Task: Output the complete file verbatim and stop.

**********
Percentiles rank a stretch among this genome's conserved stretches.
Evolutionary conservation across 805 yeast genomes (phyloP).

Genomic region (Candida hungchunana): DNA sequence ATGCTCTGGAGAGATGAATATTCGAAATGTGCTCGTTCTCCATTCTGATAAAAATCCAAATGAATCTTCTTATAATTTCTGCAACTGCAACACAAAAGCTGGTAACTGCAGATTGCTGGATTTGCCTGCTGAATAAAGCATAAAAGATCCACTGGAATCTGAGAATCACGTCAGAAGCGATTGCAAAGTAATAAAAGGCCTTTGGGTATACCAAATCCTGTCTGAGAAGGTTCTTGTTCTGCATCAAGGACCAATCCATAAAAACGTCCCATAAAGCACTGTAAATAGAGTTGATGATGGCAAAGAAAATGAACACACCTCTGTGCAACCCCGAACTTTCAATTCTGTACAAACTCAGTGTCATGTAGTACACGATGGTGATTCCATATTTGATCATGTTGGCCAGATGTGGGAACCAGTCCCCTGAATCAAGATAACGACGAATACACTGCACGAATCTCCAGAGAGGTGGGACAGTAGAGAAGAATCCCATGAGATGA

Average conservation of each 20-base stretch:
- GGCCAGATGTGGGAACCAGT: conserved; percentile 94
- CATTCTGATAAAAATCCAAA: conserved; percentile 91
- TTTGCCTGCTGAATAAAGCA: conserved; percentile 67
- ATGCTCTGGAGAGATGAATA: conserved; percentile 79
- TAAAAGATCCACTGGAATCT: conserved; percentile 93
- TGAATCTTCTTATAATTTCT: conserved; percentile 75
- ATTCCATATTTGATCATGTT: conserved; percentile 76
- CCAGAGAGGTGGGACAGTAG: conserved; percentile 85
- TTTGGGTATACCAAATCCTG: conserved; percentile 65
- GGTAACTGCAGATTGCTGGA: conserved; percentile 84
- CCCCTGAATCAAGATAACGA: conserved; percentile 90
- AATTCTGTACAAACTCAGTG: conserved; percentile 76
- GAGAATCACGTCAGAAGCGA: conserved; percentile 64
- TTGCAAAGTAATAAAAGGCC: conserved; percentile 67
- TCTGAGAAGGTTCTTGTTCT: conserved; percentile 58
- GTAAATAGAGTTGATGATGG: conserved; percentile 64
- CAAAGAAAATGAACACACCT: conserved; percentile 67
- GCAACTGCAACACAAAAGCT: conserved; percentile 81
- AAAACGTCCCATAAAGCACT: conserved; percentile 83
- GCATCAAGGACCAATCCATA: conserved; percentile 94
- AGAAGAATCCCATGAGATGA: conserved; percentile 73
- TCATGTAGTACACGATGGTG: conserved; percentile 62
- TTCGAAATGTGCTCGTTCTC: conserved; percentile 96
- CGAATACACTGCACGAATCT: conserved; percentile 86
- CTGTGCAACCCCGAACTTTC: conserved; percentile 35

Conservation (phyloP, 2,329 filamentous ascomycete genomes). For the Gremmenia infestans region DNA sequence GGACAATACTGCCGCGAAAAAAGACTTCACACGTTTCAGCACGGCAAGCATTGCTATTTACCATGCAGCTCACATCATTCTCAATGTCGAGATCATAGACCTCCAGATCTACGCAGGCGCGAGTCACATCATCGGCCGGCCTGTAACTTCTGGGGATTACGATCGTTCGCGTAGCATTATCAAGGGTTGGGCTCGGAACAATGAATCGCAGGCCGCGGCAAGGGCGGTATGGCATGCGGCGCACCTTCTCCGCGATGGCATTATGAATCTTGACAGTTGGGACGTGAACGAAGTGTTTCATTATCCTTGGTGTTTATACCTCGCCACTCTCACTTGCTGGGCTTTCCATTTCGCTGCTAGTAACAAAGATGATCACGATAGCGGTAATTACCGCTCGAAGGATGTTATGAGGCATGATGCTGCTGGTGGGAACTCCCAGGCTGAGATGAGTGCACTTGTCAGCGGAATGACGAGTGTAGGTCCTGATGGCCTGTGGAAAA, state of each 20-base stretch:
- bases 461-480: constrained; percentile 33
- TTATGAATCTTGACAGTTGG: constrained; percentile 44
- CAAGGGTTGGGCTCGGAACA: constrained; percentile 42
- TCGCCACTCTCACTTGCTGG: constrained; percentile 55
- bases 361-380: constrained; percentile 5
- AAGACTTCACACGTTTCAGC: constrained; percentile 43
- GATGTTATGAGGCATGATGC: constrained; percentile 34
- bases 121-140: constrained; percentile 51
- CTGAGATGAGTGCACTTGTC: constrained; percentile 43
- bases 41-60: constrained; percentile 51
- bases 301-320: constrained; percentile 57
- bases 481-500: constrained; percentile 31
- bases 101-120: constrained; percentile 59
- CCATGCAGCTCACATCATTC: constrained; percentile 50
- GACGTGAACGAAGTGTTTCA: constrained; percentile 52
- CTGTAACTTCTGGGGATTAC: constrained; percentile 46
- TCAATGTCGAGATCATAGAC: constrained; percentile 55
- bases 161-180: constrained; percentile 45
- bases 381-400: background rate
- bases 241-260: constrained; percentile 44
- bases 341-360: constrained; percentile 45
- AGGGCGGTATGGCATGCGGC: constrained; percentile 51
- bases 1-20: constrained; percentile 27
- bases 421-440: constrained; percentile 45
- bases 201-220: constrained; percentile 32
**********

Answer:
Percentiles rank a stretch among this genome's conserved stretches.
Evolutionary conservation across 805 yeast genomes (phyloP).

Genomic region (Candida hungchunana): DNA sequence ATGCTCTGGAGAGATGAATATTCGAAATGTGCTCGTTCTCCATTCTGATAAAAATCCAAATGAATCTTCTTATAATTTCTGCAACTGCAACACAAAAGCTGGTAACTGCAGATTGCTGGATTTGCCTGCTGAATAAAGCATAAAAGATCCACTGGAATCTGAGAATCACGTCAGAAGCGATTGCAAAGTAATAAAAGGCCTTTGGGTATACCAAATCCTGTCTGAGAAGGTTCTTGTTCTGCATCAAGGACCAATCCATAAAAACGTCCCATAAAGCACTGTAAATAGAGTTGATGATGGCAAAGAAAATGAACACACCTCTGTGCAACCCCGAACTTTCAATTCTGTACAAACTCAGTGTCATGTAGTACACGATGGTGATTCCATATTTGATCATGTTGGCCAGATGTGGGAACCAGTCCCCTGAATCAAGATAACGACGAATACACTGCACGAATCTCCAGAGAGGTGGGACAGTAGAGAAGAATCCCATGAGATGA

Average conservation of each 20-base stretch:
- GGCCAGATGTGGGAACCAGT: conserved; percentile 94
- CATTCTGATAAAAATCCAAA: conserved; percentile 91
- TTTGCCTGCTGAATAAAGCA: conserved; percentile 67
- ATGCTCTGGAGAGATGAATA: conserved; percentile 79
- TAAAAGATCCACTGGAATCT: conserved; percentile 93
- TGAATCTTCTTATAATTTCT: conserved; percentile 75
- ATTCCATATTTGATCATGTT: conserved; percentile 76
- CCAGAGAGGTGGGACAGTAG: conserved; percentile 85
- TTTGGGTATACCAAATCCTG: conserved; percentile 65
- GGTAACTGCAGATTGCTGGA: conserved; percentile 84
- CCCCTGAATCAAGATAACGA: conserved; percentile 90
- AATTCTGTACAAACTCAGTG: conserved; percentile 76
- GAGAATCACGTCAGAAGCGA: conserved; percentile 64
- TTGCAAAGTAATAAAAGGCC: conserved; percentile 67
- TCTGAGAAGGTTCTTGTTCT: conserved; percentile 58
- GTAAATAGAGTTGATGATGG: conserved; percentile 64
- CAAAGAAAATGAACACACCT: conserved; percentile 67
- GCAACTGCAACACAAAAGCT: conserved; percentile 81
- AAAACGTCCCATAAAGCACT: conserved; percentile 83
- GCATCAAGGACCAATCCATA: conserved; percentile 94
- AGAAGAATCCCATGAGATGA: conserved; percentile 73
- TCATGTAGTACACGATGGTG: conserved; percentile 62
- TTCGAAATGTGCTCGTTCTC: conserved; percentile 96
- CGAATACACTGCACGAATCT: conserved; percentile 86
- CTGTGCAACCCCGAACTTTC: conserved; percentile 35

Conservation (phyloP, 2,329 filamentous ascomycete genomes). For the Gremmenia infestans region DNA sequence GGACAATACTGCCGCGAAAAAAGACTTCACACGTTTCAGCACGGCAAGCATTGCTATTTACCATGCAGCTCACATCATTCTCAATGTCGAGATCATAGACCTCCAGATCTACGCAGGCGCGAGTCACATCATCGGCCGGCCTGTAACTTCTGGGGATTACGATCGTTCGCGTAGCATTATCAAGGGTTGGGCTCGGAACAATGAATCGCAGGCCGCGGCAAGGGCGGTATGGCATGCGGCGCACCTTCTCCGCGATGGCATTATGAATCTTGACAGTTGGGACGTGAACGAAGTGTTTCATTATCCTTGGTGTTTATACCTCGCCACTCTCACTTGCTGGGCTTTCCATTTCGCTGCTAGTAACAAAGATGATCACGATAGCGGTAATTACCGCTCGAAGGATGTTATGAGGCATGATGCTGCTGGTGGGAACTCCCAGGCTGAGATGAGTGCACTTGTCAGCGGAATGACGAGTGTAGGTCCTGATGGCCTGTGGAAAA, state of each 20-base stretch:
- bases 461-480: constrained; percentile 33
- TTATGAATCTTGACAGTTGG: constrained; percentile 44
- CAAGGGTTGGGCTCGGAACA: constrained; percentile 42
- TCGCCACTCTCACTTGCTGG: constrained; percentile 55
- bases 361-380: constrained; percentile 5
- AAGACTTCACACGTTTCAGC: constrained; percentile 43
- GATGTTATGAGGCATGATGC: constrained; percentile 34
- bases 121-140: constrained; percentile 51
- CTGAGATGAGTGCACTTGTC: constrained; percentile 43
- bases 41-60: constrained; percentile 51
- bases 301-320: constrained; percentile 57
- bases 481-500: constrained; percentile 31
- bases 101-120: constrained; percentile 59
- CCATGCAGCTCACATCATTC: constrained; percentile 50
- GACGTGAACGAAGTGTTTCA: constrained; percentile 52
- CTGTAACTTCTGGGGATTAC: constrained; percentile 46
- TCAATGTCGAGATCATAGAC: constrained; percentile 55
- bases 161-180: constrained; percentile 45
- bases 381-400: background rate
- bases 241-260: constrained; percentile 44
- bases 341-360: constrained; percentile 45
- AGGGCGGTATGGCATGCGGC: constrained; percentile 51
- bases 1-20: constrained; percentile 27
- bases 421-440: constrained; percentile 45
- bases 201-220: constrained; percentile 32